FIVE months of intensive dieting have left Mrs H three stones lighter but still unhappy with the appearance of her abdomen. She attends a plastic surgery clinic for cosmetic abdominoplasty where she discusses the procedure with Dr R. Mrs H decides to go ahead with surgery, and Dr R operates a few days later.
The operation goes well but Mrs H develops postoperative flap necrosis. Conservative treatment fails and another operation is required to remove the necrotic tissue and apply a skin graft, with resultant scarring.
A few weeks later, a solicitor's letter is received by the private clinic alleging clinical negligence. Mrs H claims Dr R failed to warn her of possible complications and offered no preoperative advice on smoking cessation - smoking being a known risk factor for postoperative necrosis in abdominoplasty.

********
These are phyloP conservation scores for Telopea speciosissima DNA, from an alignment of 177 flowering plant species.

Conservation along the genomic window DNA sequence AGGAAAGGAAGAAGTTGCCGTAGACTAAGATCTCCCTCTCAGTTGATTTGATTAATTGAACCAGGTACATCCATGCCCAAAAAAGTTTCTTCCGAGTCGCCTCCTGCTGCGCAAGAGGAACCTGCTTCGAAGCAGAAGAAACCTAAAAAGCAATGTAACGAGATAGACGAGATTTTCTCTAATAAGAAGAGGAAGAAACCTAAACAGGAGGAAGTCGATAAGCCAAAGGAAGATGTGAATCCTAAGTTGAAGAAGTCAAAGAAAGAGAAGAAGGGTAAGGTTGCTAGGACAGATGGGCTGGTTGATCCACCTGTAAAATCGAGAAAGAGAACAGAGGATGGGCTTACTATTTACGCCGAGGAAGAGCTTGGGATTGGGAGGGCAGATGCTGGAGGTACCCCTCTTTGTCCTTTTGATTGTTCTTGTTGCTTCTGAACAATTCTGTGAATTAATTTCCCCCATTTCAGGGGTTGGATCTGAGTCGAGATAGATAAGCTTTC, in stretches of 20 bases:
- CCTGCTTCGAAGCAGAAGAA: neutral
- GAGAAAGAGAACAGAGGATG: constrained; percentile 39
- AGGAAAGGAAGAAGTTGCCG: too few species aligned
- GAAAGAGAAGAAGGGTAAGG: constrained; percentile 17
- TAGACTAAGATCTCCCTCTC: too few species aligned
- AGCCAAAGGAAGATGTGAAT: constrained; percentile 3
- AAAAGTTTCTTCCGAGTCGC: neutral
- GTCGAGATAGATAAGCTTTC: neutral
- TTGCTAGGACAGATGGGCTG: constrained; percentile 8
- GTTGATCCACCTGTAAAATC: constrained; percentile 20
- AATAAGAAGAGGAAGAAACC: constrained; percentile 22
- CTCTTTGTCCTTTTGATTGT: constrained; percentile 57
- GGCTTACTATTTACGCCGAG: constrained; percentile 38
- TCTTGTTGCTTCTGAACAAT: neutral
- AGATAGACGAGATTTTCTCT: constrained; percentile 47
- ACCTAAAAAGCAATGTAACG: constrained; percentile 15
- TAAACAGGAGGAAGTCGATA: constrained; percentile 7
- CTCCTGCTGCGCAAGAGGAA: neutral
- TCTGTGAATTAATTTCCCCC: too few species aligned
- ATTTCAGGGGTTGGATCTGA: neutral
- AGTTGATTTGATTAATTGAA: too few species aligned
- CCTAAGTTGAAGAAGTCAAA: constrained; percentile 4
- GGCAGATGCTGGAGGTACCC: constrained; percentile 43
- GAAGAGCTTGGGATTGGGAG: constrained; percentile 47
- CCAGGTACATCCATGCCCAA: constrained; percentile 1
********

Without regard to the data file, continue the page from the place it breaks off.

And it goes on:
Dr R contacts MDDUS for advice and an adviser asks for a copy of his patient notes. Unfortunately the surgeon has failed to record exactly what was said in the consultation.
The lack of an adequate contemporaneous clinical record means Dr R is unable to offer documentary proof that Mrs H had, in fact, been informed of possible post operative risks, including flap necrosis, and counselled to stop smoking prior to the operative procedure. After further negotiations, the case was settled.
• Pre-operative advice regarding possible complications must be given.
• Record the advice given in case of a future dispute.